Dr. Bhojraj is a chaired professor in asset management and the co-director of the Parker Center for Investment Research at Cornell University’s Business School. He is the author or co-author of many papers published in peer-reviewed journals.
Matt Malgari received an MBA from Cornell University. He spent 14 years at Fidelity working as an assistant PM, sector analyst, diversified analyst and trader and was the managing director of equity research for Knight Capital Group.
Integration of two disciplines
L2 describes its investment philosophy as integrating quantitative analysis with fundamental analysis. Firms that combine these two investment strategies are often regarded as engaging in “quantamental” analysis.
Quantitative analysis is a structured approach to identify rules and traits by examining large samples of stocks. These rules provide discipline and process that strive to eliminate the behavioral errors that often plague pure fundamental analysts. The drawback to quantitative analysis is the rules have limitations that include an inability to detect often material items that are not available in data like management’s future spending plans, litigation, off-balance sheet items, new competitive entrants, government programs and shocks to the economy like COVID, among other factors.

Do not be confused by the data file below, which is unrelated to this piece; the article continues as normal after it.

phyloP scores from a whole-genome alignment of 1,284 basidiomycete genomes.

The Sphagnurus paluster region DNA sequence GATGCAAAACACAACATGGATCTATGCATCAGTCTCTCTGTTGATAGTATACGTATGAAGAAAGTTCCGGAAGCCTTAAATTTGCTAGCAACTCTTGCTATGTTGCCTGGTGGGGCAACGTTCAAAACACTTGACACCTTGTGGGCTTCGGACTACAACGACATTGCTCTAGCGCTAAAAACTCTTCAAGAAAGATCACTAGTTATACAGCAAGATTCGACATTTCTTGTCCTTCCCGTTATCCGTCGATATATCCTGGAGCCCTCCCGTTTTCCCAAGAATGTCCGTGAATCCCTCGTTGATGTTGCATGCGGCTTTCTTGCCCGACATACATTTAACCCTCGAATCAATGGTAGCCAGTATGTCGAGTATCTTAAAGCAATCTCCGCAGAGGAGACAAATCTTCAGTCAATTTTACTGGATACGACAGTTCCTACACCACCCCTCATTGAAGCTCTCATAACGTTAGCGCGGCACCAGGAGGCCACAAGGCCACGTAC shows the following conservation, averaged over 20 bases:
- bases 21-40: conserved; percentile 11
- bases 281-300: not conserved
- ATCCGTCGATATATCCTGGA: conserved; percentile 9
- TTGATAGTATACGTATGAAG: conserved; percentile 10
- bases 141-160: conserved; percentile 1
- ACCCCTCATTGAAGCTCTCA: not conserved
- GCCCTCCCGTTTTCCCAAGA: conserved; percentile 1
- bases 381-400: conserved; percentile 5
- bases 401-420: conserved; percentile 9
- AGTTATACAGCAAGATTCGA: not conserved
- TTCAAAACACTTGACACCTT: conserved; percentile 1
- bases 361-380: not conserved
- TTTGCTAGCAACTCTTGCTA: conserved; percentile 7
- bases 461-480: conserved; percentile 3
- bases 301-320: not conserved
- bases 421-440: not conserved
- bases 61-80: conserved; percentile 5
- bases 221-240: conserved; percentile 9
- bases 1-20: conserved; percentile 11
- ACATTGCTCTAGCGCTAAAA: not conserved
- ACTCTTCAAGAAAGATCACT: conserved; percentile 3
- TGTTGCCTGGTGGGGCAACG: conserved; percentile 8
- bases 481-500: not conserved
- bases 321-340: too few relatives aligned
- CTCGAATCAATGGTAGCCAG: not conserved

Because of these different approaches, communication between quantitative and fundamental analysts can be challenging. The focus of the quantitative analyst is on pure finance, physics and mathematics. Their world (math-based) makes it difficult for them to relate to analysts with a completely different orientation (fundamentals).
More AUM. Better Relationships.
My micro-learning course will increase your AUM and deepen your relationships.
If not, I’ll give you a 100% refund of the $29.95 cost.
Volume discounts are available.
This communication issue may be the reason some larger firms, with massive resources, have found it difficult to implement a successful “quantamental” strategy.
Pressure to add value
Advisory firms are under increasing pressure to demonstrate their value and differentiate themselves from the competition. This is difficult to do if competing firms are using the same large fund managers, each of which is touting its ability to screen stocks and achieve higher expected returns.
Increased competition gives advisory firms access to more options, while keeping fee pressure on larger fund managers. Smaller fund managers may have the ability to offer investment options (like separately managed accounts) that are tailored more specifically to the needs of individual clients.
As Bill Gates observed: "Whether it's Google or Apple or free software, we've got some fantastic competitors and it keeps us on our toes."
Categorizing a fund manager as “active,” “passive,” or something else seems irrelevant. There’s a niche for a boutique firm with impressive credentials, low fees and adherence to a well-defined, replicable, academically based process.
Dan trains executives and employees in the lessons based on the research on his latest book, Ask: How to Relate to Anyone. His online course, Ask: Increase Your Sales. Deepen Your Relationships, is currently available.